• Point out access point from library website: Services and Sites / Other Online Resources / News ResourcesTitles range in coverage from 1980s / mid-1990s to present (although some include content from earlier than this for some titles).Lack of context (eg articles exploring different aspect of same topic may be separated) and text only (may lack fact/text boxes accompanying main article, will definitely lack accompanying images and graphics).… but, useful to search multiple titles at once, identify key articles of interest… and can then use this information to see if can access articles on publishers own site separately.InfoTrac: Gale CENGAGE Learning: Full-Text Custom Newspaper Database - Coverage for Durham Uni: - Daily Telegraph 11/99 - current - Guardian 1/96 - current - Independent 1/96 - current -Independent on Sunday 1/96 - current - Observer 1/96 - current - Sunday Telegraph 11/99 - current - Sunday Times 1/85 - current - Times 1/85 - current.N.B. – up to previous day, not todays news.Nexis UK - Much larger number of resources (international, regional, local… and including present day) - Not just newspapers… includes global newswires, business wires etc. So important to select sources carefully before searching.Factiva – explain about separate login. LikeNexis, international content. Not as much UK content if looking at regional and local titles, but still from 545 UK Newspapers. Content from publications in 22 languages.Point out option to search social media.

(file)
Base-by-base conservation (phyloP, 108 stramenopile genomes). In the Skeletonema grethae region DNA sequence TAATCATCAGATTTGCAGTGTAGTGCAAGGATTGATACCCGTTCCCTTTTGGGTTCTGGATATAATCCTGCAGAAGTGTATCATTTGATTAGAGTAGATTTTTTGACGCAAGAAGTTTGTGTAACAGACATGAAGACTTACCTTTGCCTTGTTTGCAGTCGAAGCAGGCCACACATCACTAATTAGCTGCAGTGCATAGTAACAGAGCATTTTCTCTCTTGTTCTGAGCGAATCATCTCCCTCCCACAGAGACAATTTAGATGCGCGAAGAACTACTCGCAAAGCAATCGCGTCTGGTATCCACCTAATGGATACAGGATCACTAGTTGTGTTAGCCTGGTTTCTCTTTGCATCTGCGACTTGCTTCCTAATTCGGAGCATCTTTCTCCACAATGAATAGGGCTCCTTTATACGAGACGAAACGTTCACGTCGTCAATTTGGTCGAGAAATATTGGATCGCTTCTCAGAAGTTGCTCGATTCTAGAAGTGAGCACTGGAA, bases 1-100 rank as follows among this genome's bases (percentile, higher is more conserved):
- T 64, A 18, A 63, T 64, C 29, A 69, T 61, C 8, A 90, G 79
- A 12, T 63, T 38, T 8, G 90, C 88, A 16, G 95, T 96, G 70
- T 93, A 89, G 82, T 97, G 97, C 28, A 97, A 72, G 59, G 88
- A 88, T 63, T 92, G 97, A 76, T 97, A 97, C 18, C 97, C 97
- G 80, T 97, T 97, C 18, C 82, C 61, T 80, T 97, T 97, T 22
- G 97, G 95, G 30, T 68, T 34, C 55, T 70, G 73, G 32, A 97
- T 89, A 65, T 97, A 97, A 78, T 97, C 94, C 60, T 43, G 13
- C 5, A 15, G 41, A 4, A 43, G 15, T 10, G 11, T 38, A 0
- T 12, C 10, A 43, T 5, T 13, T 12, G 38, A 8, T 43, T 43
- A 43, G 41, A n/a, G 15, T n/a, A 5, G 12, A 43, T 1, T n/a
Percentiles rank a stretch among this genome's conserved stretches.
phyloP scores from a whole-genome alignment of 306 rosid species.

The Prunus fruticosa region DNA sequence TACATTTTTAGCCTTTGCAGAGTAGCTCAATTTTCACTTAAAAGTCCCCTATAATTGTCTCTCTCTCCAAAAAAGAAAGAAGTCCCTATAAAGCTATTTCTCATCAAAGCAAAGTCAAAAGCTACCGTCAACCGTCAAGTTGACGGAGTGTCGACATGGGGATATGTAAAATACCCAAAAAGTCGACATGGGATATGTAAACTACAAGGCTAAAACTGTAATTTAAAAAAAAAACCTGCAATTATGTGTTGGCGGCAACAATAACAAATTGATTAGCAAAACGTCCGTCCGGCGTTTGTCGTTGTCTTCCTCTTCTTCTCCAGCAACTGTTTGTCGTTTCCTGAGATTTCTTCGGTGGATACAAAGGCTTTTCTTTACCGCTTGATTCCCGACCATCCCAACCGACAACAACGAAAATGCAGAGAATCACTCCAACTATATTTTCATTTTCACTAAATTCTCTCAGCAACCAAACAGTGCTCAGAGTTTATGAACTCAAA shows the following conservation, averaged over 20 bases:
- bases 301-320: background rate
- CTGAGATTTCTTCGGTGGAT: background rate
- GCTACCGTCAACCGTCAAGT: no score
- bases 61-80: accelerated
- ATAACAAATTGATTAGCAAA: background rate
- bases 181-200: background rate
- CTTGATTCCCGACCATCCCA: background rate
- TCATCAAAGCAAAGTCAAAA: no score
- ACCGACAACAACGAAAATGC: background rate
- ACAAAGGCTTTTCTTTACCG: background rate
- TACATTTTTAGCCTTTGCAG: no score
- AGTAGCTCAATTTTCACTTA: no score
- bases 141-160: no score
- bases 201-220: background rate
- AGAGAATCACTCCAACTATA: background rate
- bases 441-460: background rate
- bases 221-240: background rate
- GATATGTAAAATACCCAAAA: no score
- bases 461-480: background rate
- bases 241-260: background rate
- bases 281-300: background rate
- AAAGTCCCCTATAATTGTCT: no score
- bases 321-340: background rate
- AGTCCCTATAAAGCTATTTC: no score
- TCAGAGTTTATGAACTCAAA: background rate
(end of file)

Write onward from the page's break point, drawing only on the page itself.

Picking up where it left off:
• Mention coverage might be across multiple services, so always check the library catalogue (use Times Literary Supplement as an example)TLS: Archive back to 1902 available via the same platform (works in a similar way rather than actually looking the same) as infotrac. TLS, TES and ThES: need different passwords, available from library catalogue screen (not Durham CIS password).Economist:NB – on web page indicates 1997-current only. In fact, we have a full text archive back to 1843 via the same platform (works in a similar way rather than actually looking the same) as infotrac. [screenshot on next hidden slide]JISC Media hub: TV news, documentary films, still images and classical music and includes the contents of Film & Sound Online and Newsfilm online. The films are of high quality, and are fully downloadable, either in full or as segments, and can be used freely in learning, teaching and research.News on film:Documents almost 160,000 individual stories from twenty-two cinema newsreels and cinemagazines, 1910-1983. Mention when you first access, won’t be given immediate access to films. May need to click on ‘Movietone’ logo and login/register. Offer to demo for anyone accessing it during hands-on. [screenshot on upcoming hidden slide]